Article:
Maritime Defense Strategy, LLC received approval from the U.S. Coast Guard
 in two MTSA Maritime Transportation Security Act 2002 courses. Maritime Defense Strategy now hold certifications in the course of Facility Security Officer and Personnel with Security Duties 

Maritime Defense Strategy, LLC received approval from the U.S. Coast Guard  in two MTSA Maritime Transportation Security Act 2002 courses. Maritime Defense Strategy now hold certifications in the course of Facility Security Officer and Personnel with Security Duties 

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Coast Guard Participates In Military Outload OperationLess

Coast Guard Participates In Military Outload Operation

NEW ORLEANS – The Coast Guard worked with partners as part of the Port Readiness Committee, to ensure the safe and secure loading off military equipment in the Port of Gulfport, Mississippi.

NEW ORLEANS – The Coast Guard worked with partners as part of the Port Readiness Committee, to ensure the safe and secure loading off military equipment in the Port of Gulfport, Mississippi.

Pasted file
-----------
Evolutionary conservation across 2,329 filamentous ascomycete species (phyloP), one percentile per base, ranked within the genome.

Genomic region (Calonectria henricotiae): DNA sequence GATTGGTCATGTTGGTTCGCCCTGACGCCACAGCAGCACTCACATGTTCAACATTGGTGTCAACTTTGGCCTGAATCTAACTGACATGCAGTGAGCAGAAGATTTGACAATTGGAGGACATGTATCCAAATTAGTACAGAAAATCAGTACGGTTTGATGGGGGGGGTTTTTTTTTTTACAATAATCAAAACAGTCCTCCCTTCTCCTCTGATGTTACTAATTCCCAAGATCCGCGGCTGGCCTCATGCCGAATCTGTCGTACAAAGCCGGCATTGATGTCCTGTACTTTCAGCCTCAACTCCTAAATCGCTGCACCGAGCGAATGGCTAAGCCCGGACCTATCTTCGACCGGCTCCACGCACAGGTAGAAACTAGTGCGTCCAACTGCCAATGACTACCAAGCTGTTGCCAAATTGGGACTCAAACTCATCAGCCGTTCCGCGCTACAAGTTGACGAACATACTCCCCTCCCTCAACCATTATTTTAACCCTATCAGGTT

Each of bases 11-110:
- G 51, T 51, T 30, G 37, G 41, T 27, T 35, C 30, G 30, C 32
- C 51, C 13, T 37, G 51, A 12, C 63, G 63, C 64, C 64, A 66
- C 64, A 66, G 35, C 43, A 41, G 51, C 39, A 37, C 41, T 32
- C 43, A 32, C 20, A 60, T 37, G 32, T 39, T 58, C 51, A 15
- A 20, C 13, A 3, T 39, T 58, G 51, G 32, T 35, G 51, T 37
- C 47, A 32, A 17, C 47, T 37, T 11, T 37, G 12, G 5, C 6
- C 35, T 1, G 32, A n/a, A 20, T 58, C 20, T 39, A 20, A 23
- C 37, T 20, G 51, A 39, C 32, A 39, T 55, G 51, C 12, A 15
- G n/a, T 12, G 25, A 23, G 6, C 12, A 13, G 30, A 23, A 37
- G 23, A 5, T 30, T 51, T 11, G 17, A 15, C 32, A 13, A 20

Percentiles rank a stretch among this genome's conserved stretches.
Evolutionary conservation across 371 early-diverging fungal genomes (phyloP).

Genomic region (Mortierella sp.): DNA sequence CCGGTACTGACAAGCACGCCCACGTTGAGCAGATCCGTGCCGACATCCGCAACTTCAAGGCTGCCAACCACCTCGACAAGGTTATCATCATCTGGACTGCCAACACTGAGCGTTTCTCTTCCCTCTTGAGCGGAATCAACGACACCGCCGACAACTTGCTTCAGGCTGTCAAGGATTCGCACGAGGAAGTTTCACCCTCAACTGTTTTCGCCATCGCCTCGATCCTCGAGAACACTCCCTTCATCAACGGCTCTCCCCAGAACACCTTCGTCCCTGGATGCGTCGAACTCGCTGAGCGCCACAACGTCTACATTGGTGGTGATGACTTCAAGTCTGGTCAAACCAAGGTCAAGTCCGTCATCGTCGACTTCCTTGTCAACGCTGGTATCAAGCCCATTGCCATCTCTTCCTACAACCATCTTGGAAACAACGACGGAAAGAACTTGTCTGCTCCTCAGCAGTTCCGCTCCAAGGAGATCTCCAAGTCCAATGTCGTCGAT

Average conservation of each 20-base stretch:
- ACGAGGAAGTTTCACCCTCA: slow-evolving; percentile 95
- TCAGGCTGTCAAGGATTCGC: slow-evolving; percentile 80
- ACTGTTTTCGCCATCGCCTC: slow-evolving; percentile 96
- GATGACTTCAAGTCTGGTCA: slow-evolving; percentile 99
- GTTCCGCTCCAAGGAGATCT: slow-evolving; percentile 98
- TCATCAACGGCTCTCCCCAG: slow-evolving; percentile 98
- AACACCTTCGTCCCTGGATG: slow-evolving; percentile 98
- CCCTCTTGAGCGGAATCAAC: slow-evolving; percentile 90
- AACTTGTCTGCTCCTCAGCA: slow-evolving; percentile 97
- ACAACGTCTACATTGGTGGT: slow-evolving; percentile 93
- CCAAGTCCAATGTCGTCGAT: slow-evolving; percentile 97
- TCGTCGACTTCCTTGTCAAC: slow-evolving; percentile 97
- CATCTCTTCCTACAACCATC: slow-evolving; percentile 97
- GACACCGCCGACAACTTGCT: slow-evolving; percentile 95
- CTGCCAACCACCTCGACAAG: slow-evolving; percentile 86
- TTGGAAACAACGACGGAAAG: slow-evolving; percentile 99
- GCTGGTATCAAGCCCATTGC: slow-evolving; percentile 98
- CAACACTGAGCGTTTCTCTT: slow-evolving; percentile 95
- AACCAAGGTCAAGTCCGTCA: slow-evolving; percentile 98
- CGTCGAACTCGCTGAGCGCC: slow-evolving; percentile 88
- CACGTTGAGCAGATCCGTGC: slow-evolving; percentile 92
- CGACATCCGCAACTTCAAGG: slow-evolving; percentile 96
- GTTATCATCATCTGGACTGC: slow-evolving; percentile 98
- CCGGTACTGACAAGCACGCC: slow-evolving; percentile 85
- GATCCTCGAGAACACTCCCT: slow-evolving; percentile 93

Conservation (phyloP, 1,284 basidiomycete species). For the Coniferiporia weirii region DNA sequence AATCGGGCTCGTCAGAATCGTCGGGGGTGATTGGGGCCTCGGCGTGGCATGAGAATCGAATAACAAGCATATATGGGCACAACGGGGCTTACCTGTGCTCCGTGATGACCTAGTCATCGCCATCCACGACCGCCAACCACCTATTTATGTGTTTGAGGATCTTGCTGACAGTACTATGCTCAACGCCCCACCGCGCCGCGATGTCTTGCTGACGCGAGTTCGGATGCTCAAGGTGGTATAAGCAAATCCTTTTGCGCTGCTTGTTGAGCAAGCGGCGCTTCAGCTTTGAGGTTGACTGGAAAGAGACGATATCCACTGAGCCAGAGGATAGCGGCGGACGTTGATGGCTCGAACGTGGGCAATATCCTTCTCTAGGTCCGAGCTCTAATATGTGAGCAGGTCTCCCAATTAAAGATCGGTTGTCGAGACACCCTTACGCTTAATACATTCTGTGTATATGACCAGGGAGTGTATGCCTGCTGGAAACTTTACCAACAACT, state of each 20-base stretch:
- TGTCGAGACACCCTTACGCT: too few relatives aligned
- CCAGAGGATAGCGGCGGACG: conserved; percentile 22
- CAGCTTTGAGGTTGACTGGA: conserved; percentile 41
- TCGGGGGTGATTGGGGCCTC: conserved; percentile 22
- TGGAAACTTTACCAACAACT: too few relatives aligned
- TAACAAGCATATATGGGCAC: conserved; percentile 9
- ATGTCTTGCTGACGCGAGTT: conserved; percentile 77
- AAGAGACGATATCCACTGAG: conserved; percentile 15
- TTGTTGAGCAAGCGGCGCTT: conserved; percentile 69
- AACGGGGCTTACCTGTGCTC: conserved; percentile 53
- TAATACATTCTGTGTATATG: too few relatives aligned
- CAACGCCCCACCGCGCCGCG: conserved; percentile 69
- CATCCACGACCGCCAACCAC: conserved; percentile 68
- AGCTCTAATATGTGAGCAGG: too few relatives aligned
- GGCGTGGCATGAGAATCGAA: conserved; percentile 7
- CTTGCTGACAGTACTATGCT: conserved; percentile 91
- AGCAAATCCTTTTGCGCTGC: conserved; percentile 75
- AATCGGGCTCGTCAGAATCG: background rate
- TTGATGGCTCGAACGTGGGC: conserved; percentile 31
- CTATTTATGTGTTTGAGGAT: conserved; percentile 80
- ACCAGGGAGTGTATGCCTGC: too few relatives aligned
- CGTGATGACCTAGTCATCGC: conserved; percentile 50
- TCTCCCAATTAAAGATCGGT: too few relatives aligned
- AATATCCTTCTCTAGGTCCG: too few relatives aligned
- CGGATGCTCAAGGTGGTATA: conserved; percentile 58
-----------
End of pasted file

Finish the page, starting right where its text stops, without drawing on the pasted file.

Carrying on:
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Along with partners from the Port Readiness Committee, Coast Guard Sector Mobile, oversaw the loading of approximately 156 pieces of military equipment.

Along with partners from the Port Readiness Committee, Coast Guard Sector Mobile, oversaw the loading of approximately 156 pieces of military equipment.

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Agencies and partners that support these operations and the Port Readiness Committee include the U.S. Coast Guard, U.S. Transportation Command, U.S. Army 842nd Transportation Battalion, U.S. Maritime Administration, Transportation Security Administration, Mississippi State Port Authority, Gulfport Police Department, City of Gulfport, Mississippi Department of Marine Resources, Gulfport Fire Department, U.S. Army Corps of Engineers, Harrison County EMA, U.S. Department of Homeland Security, U.S. Customs and Border Protection, Southern Technical Aquatic Resource and Rescue, Maritime Defense Strategy and the Mississippi State Pilots Association.